They also clarified that although they went to high school together and kind of knew of the other's existence, they didn't really get to know each other until they started dating seven months ago. So no, they truly had no idea that her mother was his teacher. Menzies revealed that she "didn't actually know that my mum taught at kindergarten."

"I just knew she was a teacher," she explained.

She made him act out his reaction to seeing the photo, saying he was "speechless," and when she looked at the photo she started crying. McLeodd recognized her mother because of the pictures Menzies keeps in her room. Cue the "awws," because this is so cute, I'm kvelling.

Photo by Heather Mount on Unsplash

Actions speak far louder than words.

It never fails. After a tragic mass shooting, social media is filled with posts offering thoughts and prayers. Politicians give long-winded speeches on the chamber floor or at press conferences asking Americans to do the thing they’ve been repeatedly trained to do after tragedy: offer heartfelt thoughts and prayers. When no real solution or plan of action is put forth to stop these senseless incidents from occurring so frequently in a country that considers itself a world leader, one has to wonder when we will be honest with ourselves about that very intangible automatic phrase.

Comedian Anthony Jeselnik brilliantly summed up what "thoughts and prayers" truly mean. In a 1.5-minute clip, Jeselnik talks about victims' priorities being that of survival and not wondering if they’re trending at that moment. The crowd laughs as he mimics the actions of well-meaning social media users offering thoughts and prayers after another mass shooting. He goes on to explain how the act of performatively offering thoughts and prayers to victims and their families really pulls the focus onto the author of the social media post and away from the event. In the short clip he expertly expresses how being performative on social media doesn’t typically equate to action that will help victims or enact long-term change.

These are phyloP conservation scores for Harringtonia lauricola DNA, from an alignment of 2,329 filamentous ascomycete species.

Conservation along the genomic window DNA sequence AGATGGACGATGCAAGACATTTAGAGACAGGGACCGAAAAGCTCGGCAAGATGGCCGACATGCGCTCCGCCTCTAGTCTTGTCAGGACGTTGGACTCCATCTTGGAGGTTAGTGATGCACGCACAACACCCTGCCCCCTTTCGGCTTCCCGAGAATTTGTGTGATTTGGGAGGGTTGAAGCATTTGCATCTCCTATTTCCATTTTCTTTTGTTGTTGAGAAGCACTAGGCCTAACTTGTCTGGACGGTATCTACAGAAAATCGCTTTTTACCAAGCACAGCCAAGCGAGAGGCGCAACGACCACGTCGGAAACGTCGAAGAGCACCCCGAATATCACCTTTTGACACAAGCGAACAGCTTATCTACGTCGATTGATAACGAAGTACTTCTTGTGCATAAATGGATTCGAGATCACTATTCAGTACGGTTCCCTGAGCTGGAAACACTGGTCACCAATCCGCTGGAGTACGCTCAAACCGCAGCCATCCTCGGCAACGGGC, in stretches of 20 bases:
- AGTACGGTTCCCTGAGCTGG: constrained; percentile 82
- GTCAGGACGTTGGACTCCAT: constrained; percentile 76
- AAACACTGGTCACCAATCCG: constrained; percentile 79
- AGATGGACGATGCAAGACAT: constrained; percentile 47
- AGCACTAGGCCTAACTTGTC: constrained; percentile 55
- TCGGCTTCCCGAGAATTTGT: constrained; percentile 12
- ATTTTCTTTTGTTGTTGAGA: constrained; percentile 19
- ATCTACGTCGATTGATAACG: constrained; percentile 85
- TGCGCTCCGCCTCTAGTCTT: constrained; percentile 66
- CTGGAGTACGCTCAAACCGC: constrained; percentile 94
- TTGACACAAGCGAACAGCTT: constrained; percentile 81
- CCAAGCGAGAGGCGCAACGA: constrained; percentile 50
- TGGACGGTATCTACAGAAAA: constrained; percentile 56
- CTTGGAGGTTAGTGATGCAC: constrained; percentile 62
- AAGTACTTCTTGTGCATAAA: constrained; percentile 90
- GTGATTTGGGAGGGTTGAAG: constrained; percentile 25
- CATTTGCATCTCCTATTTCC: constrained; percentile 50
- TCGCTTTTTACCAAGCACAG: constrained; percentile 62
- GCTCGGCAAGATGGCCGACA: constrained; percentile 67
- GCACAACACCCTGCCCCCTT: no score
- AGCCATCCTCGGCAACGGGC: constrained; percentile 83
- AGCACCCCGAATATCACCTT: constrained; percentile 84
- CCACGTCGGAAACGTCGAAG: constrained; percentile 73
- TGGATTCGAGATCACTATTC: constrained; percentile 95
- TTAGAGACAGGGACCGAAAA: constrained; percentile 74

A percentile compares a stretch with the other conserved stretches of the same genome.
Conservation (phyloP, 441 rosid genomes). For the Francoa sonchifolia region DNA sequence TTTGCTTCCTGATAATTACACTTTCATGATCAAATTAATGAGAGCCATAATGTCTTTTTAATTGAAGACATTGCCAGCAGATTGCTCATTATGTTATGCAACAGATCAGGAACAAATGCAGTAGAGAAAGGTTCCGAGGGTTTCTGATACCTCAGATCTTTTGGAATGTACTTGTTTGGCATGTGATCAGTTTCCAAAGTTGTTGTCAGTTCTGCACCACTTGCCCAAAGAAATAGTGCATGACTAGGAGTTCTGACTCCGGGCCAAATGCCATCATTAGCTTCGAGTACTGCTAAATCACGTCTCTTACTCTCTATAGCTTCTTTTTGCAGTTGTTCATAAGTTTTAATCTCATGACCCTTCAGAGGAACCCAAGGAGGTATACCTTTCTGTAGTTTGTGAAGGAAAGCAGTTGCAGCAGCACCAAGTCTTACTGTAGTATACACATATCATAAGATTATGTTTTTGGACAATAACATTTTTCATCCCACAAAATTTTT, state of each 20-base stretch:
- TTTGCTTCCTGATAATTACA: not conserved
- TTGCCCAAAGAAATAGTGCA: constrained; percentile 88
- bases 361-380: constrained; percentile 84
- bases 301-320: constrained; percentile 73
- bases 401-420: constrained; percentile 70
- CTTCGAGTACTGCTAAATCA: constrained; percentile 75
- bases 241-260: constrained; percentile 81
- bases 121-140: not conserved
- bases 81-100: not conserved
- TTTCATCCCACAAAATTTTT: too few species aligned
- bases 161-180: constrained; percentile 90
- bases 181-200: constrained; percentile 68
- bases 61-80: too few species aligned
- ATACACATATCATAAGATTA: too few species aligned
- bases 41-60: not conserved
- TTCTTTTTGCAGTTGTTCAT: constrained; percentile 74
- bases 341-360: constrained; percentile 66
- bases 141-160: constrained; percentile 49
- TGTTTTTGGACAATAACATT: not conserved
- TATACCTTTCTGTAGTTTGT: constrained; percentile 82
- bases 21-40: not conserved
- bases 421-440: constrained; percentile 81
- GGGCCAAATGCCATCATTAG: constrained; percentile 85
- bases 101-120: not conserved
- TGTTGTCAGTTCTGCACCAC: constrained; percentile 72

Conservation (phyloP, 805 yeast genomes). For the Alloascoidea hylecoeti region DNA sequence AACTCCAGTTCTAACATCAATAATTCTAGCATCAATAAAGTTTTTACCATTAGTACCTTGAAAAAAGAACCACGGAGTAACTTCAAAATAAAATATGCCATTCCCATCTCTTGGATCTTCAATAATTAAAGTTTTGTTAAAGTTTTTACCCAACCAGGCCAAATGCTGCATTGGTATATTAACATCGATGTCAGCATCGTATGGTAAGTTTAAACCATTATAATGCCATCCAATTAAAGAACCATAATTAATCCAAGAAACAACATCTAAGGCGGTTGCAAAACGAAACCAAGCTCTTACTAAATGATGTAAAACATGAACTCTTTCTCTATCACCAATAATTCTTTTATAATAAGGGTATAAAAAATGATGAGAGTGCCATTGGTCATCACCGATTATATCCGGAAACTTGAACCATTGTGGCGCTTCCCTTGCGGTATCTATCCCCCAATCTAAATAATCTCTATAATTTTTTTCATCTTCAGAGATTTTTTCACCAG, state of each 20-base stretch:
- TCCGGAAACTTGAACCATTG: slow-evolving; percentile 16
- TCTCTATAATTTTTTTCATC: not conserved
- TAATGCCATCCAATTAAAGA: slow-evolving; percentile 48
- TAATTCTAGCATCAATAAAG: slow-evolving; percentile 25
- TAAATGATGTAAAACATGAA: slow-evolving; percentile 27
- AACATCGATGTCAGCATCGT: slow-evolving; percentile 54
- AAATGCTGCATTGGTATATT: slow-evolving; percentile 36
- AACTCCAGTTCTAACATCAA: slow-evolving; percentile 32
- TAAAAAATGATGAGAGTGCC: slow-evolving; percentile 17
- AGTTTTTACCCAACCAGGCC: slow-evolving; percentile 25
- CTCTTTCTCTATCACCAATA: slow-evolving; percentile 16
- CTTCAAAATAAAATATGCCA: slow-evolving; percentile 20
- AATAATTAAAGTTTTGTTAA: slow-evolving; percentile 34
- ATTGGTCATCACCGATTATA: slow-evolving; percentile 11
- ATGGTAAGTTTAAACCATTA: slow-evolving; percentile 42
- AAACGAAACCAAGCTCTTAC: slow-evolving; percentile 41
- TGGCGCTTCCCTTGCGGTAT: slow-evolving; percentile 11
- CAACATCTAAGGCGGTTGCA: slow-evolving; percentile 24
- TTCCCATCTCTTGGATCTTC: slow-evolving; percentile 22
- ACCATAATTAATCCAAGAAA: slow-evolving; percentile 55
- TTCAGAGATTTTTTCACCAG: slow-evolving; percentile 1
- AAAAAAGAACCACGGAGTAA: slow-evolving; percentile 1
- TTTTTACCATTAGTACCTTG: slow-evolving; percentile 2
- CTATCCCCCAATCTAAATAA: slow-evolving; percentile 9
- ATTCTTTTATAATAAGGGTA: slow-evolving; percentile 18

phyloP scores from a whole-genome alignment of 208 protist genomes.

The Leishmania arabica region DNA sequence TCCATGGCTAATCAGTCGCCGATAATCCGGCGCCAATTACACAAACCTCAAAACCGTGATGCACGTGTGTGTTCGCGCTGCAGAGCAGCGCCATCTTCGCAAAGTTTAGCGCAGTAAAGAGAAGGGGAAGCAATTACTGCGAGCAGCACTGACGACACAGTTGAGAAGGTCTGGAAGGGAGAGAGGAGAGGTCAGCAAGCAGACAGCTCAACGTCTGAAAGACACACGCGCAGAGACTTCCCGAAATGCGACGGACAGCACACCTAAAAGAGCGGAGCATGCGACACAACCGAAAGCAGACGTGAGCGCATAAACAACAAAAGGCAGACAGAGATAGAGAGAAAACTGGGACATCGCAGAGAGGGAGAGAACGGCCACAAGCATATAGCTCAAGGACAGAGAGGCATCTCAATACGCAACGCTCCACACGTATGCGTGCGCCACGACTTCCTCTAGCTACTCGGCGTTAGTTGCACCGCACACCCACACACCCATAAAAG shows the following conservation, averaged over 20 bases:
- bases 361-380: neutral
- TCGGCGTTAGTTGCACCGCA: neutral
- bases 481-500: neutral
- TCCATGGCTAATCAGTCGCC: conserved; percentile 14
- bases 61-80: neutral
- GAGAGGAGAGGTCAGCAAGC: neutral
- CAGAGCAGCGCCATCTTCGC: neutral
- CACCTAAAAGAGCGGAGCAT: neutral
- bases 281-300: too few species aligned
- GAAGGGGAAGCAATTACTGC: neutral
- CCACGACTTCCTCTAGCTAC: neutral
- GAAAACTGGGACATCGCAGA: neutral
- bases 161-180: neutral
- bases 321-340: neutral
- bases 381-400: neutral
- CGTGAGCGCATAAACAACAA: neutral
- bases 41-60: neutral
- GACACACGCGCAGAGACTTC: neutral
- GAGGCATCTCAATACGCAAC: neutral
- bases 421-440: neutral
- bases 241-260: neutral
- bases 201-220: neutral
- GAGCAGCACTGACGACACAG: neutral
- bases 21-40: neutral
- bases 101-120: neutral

Of course, this isn’t to say that thoughts and prayers aren’t welcomed or shouldn’t be shared. According to Rabbi Jack Moline "prayer without action is just noise." In a world where mass shootings are so common that a video clip from 2015 is still relevant, it's clear that more than thoughts and prayers are needed. It's important to examine what you’re doing outside of offering thoughts and prayers on social media. In another several years, hopefully this video clip won’t be as relevant, but at this rate it’s hard to see it any differently.

Moricz was banned from speaking up about LGBTQ topics. He found a brilliant workaround.

Senior class president Zander Moricz was given a fair warning: If he used his graduation speech to criticize the “Don’t Say Gay” law, then his microphone would be shut off immediately.

Moricz had been receiving a lot of attention for his LGBTQ activism prior to the ceremony. Moricz, an openly gay student at Pine View School for the Gifted in Florida, also organized student walkouts in protest and is the youngest public plaintiff in the state suing over the law formally known as the Parental Rights in Education law, which prohibits the discussion of sexual orientation or gender identity in grades K-3.

Though well beyond third grade, Moricz nevertheless was also banned from speaking up about the law, gender or sexuality. The 18-year-old tweeted, “I am the first openly-gay Class President in my school’s history–this censorship seems to show that they want me to be the last.”

However, during his speech, Moricz still delivered a powerful message about identity. Even if he did have to use a clever metaphor to do it.